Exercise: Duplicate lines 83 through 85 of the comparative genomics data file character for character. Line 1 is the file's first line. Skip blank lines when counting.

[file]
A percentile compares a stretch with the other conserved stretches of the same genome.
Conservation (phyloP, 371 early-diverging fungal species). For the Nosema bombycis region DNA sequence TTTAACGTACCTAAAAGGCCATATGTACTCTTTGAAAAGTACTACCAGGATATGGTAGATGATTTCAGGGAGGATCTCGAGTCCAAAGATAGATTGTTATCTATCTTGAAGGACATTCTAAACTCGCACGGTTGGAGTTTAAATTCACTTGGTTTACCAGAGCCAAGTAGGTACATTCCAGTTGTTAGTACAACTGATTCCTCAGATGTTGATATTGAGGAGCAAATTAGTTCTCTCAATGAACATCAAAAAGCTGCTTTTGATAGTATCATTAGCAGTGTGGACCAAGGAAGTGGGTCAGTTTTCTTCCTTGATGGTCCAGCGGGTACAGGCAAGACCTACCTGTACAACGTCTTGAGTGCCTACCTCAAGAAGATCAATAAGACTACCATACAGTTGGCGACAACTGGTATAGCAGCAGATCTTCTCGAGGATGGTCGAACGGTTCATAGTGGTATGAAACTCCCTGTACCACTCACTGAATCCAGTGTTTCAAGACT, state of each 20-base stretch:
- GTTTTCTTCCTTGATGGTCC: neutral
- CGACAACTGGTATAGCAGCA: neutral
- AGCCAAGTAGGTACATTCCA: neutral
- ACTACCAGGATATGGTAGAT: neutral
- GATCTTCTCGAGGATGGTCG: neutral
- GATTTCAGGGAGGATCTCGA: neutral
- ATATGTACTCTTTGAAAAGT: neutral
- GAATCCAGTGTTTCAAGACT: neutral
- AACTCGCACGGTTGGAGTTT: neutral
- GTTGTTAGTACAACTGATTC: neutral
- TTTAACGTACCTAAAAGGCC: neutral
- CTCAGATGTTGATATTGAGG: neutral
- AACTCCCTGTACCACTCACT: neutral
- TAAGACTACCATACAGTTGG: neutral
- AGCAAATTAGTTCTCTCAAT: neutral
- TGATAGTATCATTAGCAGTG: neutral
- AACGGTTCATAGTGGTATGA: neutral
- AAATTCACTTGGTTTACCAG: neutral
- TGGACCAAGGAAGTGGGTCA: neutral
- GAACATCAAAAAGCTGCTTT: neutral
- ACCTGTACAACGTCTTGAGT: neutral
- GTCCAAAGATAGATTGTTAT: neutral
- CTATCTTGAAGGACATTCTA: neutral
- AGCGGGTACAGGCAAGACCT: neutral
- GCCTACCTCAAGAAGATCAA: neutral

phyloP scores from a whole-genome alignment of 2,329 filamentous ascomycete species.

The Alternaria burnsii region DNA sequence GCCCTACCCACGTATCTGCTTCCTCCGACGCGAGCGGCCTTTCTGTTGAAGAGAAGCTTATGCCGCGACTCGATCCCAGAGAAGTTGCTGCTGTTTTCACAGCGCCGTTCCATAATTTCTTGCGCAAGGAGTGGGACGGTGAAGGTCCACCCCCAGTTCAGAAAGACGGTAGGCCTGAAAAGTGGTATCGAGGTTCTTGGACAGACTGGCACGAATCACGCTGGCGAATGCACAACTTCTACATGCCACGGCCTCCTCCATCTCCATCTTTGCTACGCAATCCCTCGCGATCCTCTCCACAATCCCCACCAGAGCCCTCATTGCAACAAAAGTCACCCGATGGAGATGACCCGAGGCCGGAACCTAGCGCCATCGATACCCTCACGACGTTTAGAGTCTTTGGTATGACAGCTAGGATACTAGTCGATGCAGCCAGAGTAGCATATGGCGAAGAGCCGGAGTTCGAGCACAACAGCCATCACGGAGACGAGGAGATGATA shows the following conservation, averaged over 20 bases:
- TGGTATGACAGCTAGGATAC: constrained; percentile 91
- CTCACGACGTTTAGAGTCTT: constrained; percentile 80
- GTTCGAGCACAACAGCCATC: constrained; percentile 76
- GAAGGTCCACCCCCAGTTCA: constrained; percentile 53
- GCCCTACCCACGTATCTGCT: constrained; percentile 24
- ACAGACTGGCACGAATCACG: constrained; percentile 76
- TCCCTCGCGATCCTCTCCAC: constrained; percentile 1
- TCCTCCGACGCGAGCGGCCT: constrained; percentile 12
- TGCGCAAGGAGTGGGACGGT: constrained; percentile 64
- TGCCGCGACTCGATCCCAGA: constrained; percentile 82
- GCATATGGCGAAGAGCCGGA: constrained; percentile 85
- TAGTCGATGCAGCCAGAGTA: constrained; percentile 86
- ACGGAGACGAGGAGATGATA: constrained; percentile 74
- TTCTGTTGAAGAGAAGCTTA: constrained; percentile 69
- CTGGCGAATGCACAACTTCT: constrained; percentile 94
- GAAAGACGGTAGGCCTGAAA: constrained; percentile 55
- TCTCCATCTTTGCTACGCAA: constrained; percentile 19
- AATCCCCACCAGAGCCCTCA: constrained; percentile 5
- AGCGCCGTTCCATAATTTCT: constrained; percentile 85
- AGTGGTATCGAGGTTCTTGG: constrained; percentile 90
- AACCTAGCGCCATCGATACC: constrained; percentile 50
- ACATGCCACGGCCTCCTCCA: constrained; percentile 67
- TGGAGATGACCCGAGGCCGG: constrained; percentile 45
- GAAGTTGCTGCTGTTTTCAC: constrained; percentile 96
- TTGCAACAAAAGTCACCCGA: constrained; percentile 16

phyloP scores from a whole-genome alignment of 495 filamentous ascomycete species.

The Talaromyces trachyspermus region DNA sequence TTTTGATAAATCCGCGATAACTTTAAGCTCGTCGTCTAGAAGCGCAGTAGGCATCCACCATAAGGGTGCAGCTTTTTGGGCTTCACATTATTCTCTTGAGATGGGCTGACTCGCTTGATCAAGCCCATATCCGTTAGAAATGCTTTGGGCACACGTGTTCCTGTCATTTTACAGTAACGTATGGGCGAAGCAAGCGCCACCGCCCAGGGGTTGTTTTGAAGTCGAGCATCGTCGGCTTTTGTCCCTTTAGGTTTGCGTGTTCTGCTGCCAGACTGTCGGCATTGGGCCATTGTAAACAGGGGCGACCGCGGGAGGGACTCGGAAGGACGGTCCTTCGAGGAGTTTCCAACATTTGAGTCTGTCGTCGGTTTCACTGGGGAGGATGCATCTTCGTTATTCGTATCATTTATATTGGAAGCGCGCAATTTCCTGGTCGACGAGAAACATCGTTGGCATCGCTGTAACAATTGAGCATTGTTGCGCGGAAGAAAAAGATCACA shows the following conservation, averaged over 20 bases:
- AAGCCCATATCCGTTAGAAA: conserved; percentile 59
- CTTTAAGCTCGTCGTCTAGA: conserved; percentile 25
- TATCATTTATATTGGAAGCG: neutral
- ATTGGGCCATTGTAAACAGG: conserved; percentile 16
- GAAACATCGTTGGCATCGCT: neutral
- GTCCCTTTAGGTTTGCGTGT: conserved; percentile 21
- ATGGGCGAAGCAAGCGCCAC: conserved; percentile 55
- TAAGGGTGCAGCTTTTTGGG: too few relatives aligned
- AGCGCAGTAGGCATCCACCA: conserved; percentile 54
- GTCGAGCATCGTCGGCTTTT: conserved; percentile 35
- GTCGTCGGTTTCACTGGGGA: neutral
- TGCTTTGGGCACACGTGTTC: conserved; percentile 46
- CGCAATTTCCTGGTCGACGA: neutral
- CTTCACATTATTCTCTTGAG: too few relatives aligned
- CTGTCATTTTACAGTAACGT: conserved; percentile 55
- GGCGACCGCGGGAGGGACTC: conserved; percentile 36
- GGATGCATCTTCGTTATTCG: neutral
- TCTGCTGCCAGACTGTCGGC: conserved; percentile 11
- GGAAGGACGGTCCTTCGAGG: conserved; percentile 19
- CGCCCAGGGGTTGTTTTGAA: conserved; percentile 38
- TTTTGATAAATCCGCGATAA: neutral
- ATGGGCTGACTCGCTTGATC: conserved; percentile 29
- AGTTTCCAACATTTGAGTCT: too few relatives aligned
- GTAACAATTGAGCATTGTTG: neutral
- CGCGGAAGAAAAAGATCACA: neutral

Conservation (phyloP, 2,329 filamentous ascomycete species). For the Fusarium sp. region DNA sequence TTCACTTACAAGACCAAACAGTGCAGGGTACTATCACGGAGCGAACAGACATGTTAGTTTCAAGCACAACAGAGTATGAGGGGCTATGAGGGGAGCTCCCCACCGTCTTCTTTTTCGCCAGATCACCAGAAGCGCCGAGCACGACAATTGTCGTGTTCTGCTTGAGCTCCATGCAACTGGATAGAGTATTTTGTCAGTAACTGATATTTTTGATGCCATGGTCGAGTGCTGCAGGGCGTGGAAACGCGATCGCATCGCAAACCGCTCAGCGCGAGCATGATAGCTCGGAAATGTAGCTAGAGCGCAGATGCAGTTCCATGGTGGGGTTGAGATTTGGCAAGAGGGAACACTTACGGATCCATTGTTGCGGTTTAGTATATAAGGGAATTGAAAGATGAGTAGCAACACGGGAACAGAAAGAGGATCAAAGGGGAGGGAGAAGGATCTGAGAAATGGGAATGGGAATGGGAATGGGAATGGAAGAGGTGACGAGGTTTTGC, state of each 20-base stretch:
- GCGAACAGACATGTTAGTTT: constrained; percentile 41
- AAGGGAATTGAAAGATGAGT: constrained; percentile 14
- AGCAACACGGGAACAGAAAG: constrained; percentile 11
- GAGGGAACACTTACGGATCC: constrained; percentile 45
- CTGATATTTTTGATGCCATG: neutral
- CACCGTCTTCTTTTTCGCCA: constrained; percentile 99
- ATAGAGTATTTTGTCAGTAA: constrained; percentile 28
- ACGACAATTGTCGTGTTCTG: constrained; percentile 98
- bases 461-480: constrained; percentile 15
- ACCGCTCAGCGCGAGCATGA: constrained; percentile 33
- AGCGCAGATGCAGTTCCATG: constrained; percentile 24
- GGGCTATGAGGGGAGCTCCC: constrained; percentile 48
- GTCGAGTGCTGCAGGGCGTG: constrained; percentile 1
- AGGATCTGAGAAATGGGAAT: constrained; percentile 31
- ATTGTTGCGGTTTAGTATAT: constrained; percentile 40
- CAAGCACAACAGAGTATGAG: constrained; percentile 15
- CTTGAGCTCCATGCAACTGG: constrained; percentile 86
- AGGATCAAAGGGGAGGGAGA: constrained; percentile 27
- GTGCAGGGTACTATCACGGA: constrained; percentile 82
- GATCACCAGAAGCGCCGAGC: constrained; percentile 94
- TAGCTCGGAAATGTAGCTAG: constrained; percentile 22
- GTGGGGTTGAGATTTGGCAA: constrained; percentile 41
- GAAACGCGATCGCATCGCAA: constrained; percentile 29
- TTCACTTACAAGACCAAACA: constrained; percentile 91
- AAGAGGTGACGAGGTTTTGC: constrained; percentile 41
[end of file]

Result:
- GCGAACAGACATGTTAGTTT: constrained; percentile 41
- AAGGGAATTGAAAGATGAGT: constrained; percentile 14
- AGCAACACGGGAACAGAAAG: constrained; percentile 11